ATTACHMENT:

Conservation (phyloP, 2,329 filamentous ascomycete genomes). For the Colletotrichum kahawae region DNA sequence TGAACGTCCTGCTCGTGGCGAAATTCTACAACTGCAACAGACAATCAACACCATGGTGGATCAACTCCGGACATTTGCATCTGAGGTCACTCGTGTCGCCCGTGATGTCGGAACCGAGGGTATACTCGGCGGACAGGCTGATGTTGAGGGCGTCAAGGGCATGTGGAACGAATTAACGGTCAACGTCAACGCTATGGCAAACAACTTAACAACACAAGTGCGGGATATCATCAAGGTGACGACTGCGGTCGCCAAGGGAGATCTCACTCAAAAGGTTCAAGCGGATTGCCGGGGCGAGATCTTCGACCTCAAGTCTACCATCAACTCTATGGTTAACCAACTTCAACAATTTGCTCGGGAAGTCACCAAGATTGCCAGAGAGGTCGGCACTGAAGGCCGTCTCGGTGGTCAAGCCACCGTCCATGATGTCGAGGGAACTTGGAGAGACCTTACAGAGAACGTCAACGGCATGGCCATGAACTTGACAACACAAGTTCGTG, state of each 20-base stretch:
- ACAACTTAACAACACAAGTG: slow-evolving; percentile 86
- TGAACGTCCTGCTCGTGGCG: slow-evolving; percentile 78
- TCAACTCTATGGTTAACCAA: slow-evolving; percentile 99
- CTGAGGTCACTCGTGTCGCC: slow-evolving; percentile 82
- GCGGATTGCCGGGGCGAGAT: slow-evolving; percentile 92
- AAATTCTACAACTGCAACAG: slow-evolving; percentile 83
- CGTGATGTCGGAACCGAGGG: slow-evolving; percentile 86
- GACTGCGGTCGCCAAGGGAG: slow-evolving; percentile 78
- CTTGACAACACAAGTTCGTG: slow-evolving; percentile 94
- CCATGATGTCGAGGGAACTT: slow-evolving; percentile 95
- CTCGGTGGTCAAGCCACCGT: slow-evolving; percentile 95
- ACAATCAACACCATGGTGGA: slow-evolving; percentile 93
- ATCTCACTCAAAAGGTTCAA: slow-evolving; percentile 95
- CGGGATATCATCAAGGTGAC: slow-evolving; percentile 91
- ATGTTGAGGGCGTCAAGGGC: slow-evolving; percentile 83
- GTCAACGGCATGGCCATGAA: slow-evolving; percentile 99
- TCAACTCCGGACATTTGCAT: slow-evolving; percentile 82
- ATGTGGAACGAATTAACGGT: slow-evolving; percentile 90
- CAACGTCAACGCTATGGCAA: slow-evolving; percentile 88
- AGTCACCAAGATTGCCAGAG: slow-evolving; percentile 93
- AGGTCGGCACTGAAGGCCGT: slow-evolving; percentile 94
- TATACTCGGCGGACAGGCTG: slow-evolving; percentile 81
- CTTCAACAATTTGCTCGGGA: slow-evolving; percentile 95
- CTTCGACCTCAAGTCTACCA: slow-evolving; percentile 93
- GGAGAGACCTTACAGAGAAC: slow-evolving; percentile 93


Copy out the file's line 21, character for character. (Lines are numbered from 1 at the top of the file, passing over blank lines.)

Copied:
- AGTCACCAAGATTGCCAGAG: slow-evolving; percentile 93